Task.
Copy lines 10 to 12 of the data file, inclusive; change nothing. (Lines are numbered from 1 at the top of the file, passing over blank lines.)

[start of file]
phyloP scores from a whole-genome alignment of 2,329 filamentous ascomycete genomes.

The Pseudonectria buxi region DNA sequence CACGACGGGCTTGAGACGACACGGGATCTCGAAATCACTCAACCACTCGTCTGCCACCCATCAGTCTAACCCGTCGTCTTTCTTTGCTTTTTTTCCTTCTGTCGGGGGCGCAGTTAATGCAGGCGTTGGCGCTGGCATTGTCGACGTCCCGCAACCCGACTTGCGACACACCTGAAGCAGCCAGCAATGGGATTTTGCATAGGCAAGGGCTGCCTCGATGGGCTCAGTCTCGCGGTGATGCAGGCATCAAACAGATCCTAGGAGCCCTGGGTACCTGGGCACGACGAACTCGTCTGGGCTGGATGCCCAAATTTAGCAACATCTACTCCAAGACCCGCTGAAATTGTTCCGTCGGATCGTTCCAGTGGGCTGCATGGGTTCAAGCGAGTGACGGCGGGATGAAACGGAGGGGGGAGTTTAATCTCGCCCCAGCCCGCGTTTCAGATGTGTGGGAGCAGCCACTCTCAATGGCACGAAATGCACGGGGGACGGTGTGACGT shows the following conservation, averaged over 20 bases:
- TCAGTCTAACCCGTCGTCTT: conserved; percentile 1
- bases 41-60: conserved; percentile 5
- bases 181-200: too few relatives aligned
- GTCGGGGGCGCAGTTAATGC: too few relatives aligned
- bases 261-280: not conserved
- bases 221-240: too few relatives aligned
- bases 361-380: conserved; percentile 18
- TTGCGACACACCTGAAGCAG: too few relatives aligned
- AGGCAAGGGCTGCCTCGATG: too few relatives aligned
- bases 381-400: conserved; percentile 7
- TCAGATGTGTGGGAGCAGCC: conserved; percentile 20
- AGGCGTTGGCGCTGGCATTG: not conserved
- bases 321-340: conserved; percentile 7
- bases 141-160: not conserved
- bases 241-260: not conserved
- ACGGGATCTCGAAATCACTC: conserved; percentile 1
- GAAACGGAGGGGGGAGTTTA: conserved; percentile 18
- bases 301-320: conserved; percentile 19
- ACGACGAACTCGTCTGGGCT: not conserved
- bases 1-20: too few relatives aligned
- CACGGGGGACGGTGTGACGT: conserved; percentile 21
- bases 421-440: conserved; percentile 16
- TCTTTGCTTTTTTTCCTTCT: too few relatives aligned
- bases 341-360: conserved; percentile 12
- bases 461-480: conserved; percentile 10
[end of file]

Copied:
- TTGCGACACACCTGAAGCAG: too few relatives aligned
- AGGCAAGGGCTGCCTCGATG: too few relatives aligned
- bases 381-400: conserved; percentile 7